DeSean Smith found it difficult to block.

Colin Jeter couldn’t run a crisp passing route.

Dillon Gordon, meanwhile, weighed as much as an offensive tackle — you don’t throw footballs to offensive tackles.

These were the problems LSU tight ends coach Steven Ensminger faced last season. He had three tall, wide and athletic tight ends — Smith, Jeter and Gordon — and all of them were one-dimensional. Smith was the pass-catcher who couldn’t block, Jeter was the run-blocker who couldn’t catch and Gordon was the third tackle on the line.

“That’s us three right there,” a smiling Smith said of the description.

Just more than a week before LSU kicks off the season against McNeese State, Smith is blocking better than ever — enough for Ensminger to admit that he trusts to play him. Jeter is running routes with the best of them and catching passes — like his extending grab in the spring game — like a seasoned wideout.

And Gordon? Well, he hasn’t changed — and that’s the way the Tigers want it.

“I would say our favorite runs are behind him,” Ensminger said. “We want his big butt there.”

LSU’s tight end trio is poised for a breakout year, offensive coordinator Cam Cameron said. The passing game plan includes them, Cameron promises. LSU will throw to them, he adds.

“This is going to be a really good year for our tight ends,” he said.

Sound familiar? The same we’re-gonna-throw-to-our-tight ends mantra has emerged from preseason practice over the past several years. The same where-are-the-tight ends result unfolds by midseason.

LSU tight ends have combined for no more than 16 receptions each of the last three seasons. They have averaged less than 200 yards receiving over that three-year span and have caught one — one — touchdown in the past 47 games.

Oh, but this year’s different, they all say. The development of Jeter and, especially, Smith from one-dimensional ends to two-dimensional guys has transformed the position group from a crew of block-centric boys to a versatile set of athletes.

“We’re going to play a bigger role in our offense,” Smith promised.

Cameron takes the Xs and Os route.

“At some point in time, if (the defense) is doubling both of the (receivers) on the outside in some kind of Cover 2 and we can isolate our tight ends on Mike linebackers and safeties, we’ve got to be able to take advantage of that,” he said. “Got big targets. Jeter’s 6-6, Jacory (Washington) is 6-5, DeSean is 6-4. They’ve all got 6-8, 6-10 wing spans.”

Cameron flashed that during LSU’s bowl game last season, when quarterback Anthony Jennings targeted Smith five times. Smith caught four passes for 66 yards in the loss to Notre Dame — his only receptions of the season last year.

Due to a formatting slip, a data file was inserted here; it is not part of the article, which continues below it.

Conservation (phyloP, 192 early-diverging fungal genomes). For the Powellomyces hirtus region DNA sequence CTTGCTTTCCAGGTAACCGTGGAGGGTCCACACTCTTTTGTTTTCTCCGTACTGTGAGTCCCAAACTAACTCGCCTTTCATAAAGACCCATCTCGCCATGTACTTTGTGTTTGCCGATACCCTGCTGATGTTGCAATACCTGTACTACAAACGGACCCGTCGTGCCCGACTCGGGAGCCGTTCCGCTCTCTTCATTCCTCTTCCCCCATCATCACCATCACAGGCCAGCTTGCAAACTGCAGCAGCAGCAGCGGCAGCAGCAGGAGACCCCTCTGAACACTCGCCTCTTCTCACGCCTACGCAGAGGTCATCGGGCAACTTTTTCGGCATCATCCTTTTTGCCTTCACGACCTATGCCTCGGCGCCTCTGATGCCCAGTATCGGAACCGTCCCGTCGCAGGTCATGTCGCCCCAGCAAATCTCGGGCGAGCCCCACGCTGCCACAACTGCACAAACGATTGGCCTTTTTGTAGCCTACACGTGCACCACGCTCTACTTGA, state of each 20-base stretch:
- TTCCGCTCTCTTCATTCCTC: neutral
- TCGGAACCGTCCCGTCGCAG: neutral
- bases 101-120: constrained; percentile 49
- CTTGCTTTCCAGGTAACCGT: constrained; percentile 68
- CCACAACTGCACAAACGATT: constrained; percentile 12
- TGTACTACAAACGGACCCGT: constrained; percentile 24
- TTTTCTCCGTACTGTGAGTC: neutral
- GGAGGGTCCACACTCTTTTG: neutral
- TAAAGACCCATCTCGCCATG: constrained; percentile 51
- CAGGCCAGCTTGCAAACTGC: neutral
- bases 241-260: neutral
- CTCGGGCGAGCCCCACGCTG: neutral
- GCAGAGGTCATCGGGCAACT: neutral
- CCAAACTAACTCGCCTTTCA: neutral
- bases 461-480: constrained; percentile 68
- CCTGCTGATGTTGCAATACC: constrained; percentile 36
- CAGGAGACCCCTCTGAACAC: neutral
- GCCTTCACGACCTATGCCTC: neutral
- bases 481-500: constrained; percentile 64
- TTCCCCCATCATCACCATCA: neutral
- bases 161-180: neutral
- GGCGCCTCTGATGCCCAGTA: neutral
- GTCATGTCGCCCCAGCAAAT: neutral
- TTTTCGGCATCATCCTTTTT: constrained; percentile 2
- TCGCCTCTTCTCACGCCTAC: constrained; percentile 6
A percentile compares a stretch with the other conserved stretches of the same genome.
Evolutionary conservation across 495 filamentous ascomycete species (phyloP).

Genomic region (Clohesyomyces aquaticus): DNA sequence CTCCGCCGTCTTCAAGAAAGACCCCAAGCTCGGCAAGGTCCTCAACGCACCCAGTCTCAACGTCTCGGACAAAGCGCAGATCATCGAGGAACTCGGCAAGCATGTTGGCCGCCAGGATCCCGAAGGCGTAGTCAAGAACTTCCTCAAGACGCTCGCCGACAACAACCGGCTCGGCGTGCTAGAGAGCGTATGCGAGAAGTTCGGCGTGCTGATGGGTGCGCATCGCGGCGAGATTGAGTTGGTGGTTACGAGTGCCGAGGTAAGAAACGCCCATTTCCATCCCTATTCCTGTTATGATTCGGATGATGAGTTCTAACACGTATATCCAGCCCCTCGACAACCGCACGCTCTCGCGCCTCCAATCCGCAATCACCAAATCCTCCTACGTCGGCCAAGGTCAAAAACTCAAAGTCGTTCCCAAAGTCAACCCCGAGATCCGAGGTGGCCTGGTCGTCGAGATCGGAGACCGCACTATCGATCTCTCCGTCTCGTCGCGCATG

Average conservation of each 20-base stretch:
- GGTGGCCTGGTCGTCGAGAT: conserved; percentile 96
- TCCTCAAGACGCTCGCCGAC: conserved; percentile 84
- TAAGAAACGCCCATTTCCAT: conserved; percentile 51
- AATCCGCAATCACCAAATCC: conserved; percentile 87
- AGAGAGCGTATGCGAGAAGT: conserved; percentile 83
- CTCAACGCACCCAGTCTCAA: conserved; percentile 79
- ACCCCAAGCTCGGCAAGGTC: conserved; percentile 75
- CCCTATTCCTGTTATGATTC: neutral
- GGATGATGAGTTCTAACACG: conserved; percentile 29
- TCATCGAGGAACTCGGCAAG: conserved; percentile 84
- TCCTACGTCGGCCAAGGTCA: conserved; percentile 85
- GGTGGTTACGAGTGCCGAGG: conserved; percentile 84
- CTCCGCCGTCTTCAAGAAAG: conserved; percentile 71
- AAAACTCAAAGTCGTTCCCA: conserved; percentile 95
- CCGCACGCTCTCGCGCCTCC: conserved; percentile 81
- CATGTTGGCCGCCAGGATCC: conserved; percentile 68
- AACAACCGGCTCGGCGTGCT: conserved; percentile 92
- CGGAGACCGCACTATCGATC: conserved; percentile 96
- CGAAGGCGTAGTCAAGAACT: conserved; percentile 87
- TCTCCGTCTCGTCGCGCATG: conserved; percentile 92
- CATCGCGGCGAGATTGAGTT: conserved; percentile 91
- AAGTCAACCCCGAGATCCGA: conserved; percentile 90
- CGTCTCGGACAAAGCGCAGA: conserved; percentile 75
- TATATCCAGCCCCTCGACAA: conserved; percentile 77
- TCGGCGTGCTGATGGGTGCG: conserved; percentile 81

He didn’t get many chances after dropping what would have been a lengthy completion in the season opener against Wisconsin — something he “beat himself up” over, he said.

The underlying reason he didn’t get many chances to catch a pass, though: He struggled blocking, a tight end’s key role in LSU’s run-heavy offense.

There’s an explanation behind that. Smith emerged from Lake Charles ranked nationally as high as the No. 2 tight end in the 2013 class, but he rarely blocked in Barbe’s spread-happy scheme.

Smith had to understand what blocking was all about — the steps, hand placement, helmet placement, the leverage. It’s taken two years, but Ensminger said things have soaked in for the 240-pounder.

“I had to be able to trust him to put him on the field to do both, and I do right now,” the coach said. “He has worked his butt off, and I look forward to seeing it.”

When did Smith realize he had understood blocking? When Ensminger’s loud barks quieted.

“This is how you know you’ve got it. If coach doesn’t walk on the field with his headset off and just get in your butt,” Smith said.

Jeter, meanwhile, had the opposite problem. Jeter, a junior college transfer from Texas last summer, caught all of 16 passes in his final two seasons of high school football in a pro-style system.

Ensminger had planned to redshirt Jeter last season, but the 245-pounder excelled in blocking and playing LSU’s H-back position. He developed into LSU’s lead guy in that role but didn’t factor into the passing game.

Gordon called Jeter a “6-6, goofy kid” last season who stumbled is the passing game. That’s changed — and so, maybe, has the tight ends’ roles.

“He’s one of the best route-running tight ends we have,” Gordon said.

LSU tight end receptions over the past five years

Receptions-yards-TDs

2014: 12-129-1

2013: 12- 211-0

2012: 16-182-0

2011: 28-294-3

2010: 24-301-0

Follow Ross Dellenger on Twitter @DellengerAdv.